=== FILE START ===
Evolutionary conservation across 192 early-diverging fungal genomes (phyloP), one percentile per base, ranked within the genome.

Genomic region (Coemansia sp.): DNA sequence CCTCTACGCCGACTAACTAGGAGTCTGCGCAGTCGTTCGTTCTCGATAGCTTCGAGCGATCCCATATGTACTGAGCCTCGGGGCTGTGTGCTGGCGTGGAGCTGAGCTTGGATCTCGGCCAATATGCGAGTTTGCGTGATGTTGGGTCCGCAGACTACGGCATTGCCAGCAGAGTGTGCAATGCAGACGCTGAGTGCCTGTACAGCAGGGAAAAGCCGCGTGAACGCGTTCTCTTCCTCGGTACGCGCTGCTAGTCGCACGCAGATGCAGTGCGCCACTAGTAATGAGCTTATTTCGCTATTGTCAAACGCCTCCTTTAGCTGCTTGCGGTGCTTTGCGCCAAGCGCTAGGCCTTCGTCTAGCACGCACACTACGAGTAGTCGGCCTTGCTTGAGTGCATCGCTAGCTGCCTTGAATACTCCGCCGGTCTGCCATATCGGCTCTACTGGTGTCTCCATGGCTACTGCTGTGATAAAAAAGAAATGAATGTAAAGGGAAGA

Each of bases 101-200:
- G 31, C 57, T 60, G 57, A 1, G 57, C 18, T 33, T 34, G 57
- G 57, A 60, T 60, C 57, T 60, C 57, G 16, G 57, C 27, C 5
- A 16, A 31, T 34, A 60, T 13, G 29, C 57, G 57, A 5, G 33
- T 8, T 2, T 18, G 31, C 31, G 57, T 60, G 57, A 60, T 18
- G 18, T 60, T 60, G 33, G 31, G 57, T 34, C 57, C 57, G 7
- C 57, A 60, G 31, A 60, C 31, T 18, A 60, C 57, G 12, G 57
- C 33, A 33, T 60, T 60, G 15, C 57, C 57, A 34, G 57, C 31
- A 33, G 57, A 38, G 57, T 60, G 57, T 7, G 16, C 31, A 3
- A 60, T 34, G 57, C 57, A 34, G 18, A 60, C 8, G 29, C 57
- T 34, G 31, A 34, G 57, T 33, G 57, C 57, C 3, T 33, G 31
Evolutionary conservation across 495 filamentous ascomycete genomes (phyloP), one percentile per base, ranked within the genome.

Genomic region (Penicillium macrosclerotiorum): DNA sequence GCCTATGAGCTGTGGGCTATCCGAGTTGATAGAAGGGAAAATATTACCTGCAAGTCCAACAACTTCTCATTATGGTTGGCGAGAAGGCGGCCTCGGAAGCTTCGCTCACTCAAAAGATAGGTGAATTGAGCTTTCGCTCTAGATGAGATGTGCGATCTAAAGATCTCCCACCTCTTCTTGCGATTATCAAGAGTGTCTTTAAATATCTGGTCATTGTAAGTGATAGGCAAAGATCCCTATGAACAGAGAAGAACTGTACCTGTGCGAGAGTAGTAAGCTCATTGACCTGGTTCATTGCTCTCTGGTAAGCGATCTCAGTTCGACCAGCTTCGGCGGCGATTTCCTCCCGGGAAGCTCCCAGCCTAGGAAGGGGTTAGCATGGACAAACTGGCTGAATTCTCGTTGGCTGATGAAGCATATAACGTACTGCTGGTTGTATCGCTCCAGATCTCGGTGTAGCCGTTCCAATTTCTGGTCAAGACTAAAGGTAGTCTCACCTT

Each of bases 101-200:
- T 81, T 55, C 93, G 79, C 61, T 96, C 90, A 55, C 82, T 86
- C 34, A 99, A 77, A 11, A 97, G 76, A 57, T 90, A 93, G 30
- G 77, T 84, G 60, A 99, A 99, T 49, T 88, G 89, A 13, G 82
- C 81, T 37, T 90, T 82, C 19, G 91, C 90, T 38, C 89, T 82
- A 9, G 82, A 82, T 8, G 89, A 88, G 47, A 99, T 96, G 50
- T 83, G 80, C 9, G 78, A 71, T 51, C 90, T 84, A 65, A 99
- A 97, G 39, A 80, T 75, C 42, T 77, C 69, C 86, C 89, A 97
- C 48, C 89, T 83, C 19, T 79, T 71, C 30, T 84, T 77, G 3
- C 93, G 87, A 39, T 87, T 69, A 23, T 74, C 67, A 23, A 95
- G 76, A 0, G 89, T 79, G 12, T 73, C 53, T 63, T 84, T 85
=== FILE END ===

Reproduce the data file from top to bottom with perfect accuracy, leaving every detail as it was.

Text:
Evolutionary conservation across 192 early-diverging fungal genomes (phyloP), one percentile per base, ranked within the genome.

Genomic region (Coemansia sp.): DNA sequence CCTCTACGCCGACTAACTAGGAGTCTGCGCAGTCGTTCGTTCTCGATAGCTTCGAGCGATCCCATATGTACTGAGCCTCGGGGCTGTGTGCTGGCGTGGAGCTGAGCTTGGATCTCGGCCAATATGCGAGTTTGCGTGATGTTGGGTCCGCAGACTACGGCATTGCCAGCAGAGTGTGCAATGCAGACGCTGAGTGCCTGTACAGCAGGGAAAAGCCGCGTGAACGCGTTCTCTTCCTCGGTACGCGCTGCTAGTCGCACGCAGATGCAGTGCGCCACTAGTAATGAGCTTATTTCGCTATTGTCAAACGCCTCCTTTAGCTGCTTGCGGTGCTTTGCGCCAAGCGCTAGGCCTTCGTCTAGCACGCACACTACGAGTAGTCGGCCTTGCTTGAGTGCATCGCTAGCTGCCTTGAATACTCCGCCGGTCTGCCATATCGGCTCTACTGGTGTCTCCATGGCTACTGCTGTGATAAAAAAGAAATGAATGTAAAGGGAAGA

Each of bases 101-200:
- G 31, C 57, T 60, G 57, A 1, G 57, C 18, T 33, T 34, G 57
- G 57, A 60, T 60, C 57, T 60, C 57, G 16, G 57, C 27, C 5
- A 16, A 31, T 34, A 60, T 13, G 29, C 57, G 57, A 5, G 33
- T 8, T 2, T 18, G 31, C 31, G 57, T 60, G 57, A 60, T 18
- G 18, T 60, T 60, G 33, G 31, G 57, T 34, C 57, C 57, G 7
- C 57, A 60, G 31, A 60, C 31, T 18, A 60, C 57, G 12, G 57
- C 33, A 33, T 60, T 60, G 15, C 57, C 57, A 34, G 57, C 31
- A 33, G 57, A 38, G 57, T 60, G 57, T 7, G 16, C 31, A 3
- A 60, T 34, G 57, C 57, A 34, G 18, A 60, C 8, G 29, C 57
- T 34, G 31, A 34, G 57, T 33, G 57, C 57, C 3, T 33, G 31
Evolutionary conservation across 495 filamentous ascomycete genomes (phyloP), one percentile per base, ranked within the genome.

Genomic region (Penicillium macrosclerotiorum): DNA sequence GCCTATGAGCTGTGGGCTATCCGAGTTGATAGAAGGGAAAATATTACCTGCAAGTCCAACAACTTCTCATTATGGTTGGCGAGAAGGCGGCCTCGGAAGCTTCGCTCACTCAAAAGATAGGTGAATTGAGCTTTCGCTCTAGATGAGATGTGCGATCTAAAGATCTCCCACCTCTTCTTGCGATTATCAAGAGTGTCTTTAAATATCTGGTCATTGTAAGTGATAGGCAAAGATCCCTATGAACAGAGAAGAACTGTACCTGTGCGAGAGTAGTAAGCTCATTGACCTGGTTCATTGCTCTCTGGTAAGCGATCTCAGTTCGACCAGCTTCGGCGGCGATTTCCTCCCGGGAAGCTCCCAGCCTAGGAAGGGGTTAGCATGGACAAACTGGCTGAATTCTCGTTGGCTGATGAAGCATATAACGTACTGCTGGTTGTATCGCTCCAGATCTCGGTGTAGCCGTTCCAATTTCTGGTCAAGACTAAAGGTAGTCTCACCTT

Each of bases 101-200:
- T 81, T 55, C 93, G 79, C 61, T 96, C 90, A 55, C 82, T 86
- C 34, A 99, A 77, A 11, A 97, G 76, A 57, T 90, A 93, G 30
- G 77, T 84, G 60, A 99, A 99, T 49, T 88, G 89, A 13, G 82
- C 81, T 37, T 90, T 82, C 19, G 91, C 90, T 38, C 89, T 82
- A 9, G 82, A 82, T 8, G 89, A 88, G 47, A 99, T 96, G 50
- T 83, G 80, C 9, G 78, A 71, T 51, C 90, T 84, A 65, A 99
- A 97, G 39, A 80, T 75, C 42, T 77, C 69, C 86, C 89, A 97
- C 48, C 89, T 83, C 19, T 79, T 71, C 30, T 84, T 77, G 3
- C 93, G 87, A 39, T 87, T 69, A 23, T 74, C 67, A 23, A 95
- G 76, A 0, G 89, T 79, G 12, T 73, C 53, T 63, T 84, T 85